Collagen proteins, including gelatin, are used extensively in foods and beverages due to an exceptional range of functionality—including emulsification, film forming, water binding and foam stabilization. As an ingredient, gelatin is characterized as a hydrocolloid—a term that refers to a range of polysaccharides and proteins that also gel, stabilize, thicken, inhibit ice-crystal formation and even control the release of flavors. Almost all processed foods rely on one or more hydrocolloids.
The degree of enzymatic hydrolysis determines the gelatin type, namely the “bloom” (gel strength), because it is directly related to molecular weight. If hydrolysis is interrupted, a typical gelatin is produced. If hydrolysis is completed, the result is gelatin hydrolysate, also referred to as collagen hydrolysate or collagen peptide. Gelatin hydrolysates cannot form gels and are easily dissolved in water at room temperature.
Until recently, the use of gelatin in kosher foods was limited due to the lack of mass-produced kosher beef gelatin. Geliko and GELITA now offer Kosher Gelatine sourced from the entire hide of cattle slaughtered following the strict guidelines of the Orthodox Union (OU) and are certified kosher. The process ensures full traceability and eliminates the chance of non-kosher hides or ingredients from entering the gelatin manufacturing process.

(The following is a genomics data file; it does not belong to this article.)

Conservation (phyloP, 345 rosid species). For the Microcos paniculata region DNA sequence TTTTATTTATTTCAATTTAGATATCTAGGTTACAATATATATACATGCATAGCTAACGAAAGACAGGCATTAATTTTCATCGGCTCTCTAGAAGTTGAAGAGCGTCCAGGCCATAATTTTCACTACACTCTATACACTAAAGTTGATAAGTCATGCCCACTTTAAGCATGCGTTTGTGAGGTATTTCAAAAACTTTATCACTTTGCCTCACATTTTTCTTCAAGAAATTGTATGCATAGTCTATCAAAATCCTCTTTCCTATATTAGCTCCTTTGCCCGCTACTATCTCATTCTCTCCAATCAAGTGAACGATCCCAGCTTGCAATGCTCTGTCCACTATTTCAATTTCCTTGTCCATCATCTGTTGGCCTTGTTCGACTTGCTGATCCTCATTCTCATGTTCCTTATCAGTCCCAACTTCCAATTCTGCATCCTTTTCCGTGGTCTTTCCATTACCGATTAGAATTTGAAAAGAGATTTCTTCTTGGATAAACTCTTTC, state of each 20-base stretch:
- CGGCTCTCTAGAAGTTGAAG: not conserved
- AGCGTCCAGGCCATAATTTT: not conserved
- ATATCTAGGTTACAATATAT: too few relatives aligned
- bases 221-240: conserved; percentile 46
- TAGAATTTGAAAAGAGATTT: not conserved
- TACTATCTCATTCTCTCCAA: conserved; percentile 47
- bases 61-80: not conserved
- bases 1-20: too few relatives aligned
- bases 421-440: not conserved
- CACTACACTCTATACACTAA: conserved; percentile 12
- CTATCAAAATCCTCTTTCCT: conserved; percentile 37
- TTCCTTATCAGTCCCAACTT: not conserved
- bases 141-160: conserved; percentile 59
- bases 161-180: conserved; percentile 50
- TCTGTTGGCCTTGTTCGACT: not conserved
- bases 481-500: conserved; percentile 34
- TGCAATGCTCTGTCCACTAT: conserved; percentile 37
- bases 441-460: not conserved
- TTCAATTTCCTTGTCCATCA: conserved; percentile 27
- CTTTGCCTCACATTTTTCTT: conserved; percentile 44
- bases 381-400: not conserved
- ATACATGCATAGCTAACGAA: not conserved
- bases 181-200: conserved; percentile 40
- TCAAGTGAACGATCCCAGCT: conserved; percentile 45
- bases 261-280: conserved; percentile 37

The Kosher Gelatine ingredients have the same functionality in food applications as standard versions, so product reformulation is not necessary.
Geliko OU Kosher Gelatine forms thermoreversible gels, where gelation occurs after the hydrocolloid dissolves in solution and is cooled. When heat is applied, the gel melts or dissolves, as exemplified in gelatin dessert, which melts in the mouth at body temperature. These hydrocolloids also are excellent binders and thickeners. Gelatin hydrolysates are ideal for protein fortification in beverages, because they are neutral in odor and taste; are easily soluble in cold or warm water; and feature excellent color and clarity. For foods and beverages, Geliko Kosher Gelatine can improve texture by providing a full-fat “melt-in-your-mouth” sensation—without added fat.
Gelatin ingredients have a long history of use by the pharmaceutical industry for encapsulation. Select gelatin ingredients are now being used in cosmetics that claim to protect skin, hair and more. And, research suggests gelatin ingredients—in particular gelatin hydrolysate—when ingested, could help treat bone and joint discomfort. pf
—Kelley Fitzpatrick, NutraSolutions Content Editor
For more information:
Mindi McKibbin • 712-943-0317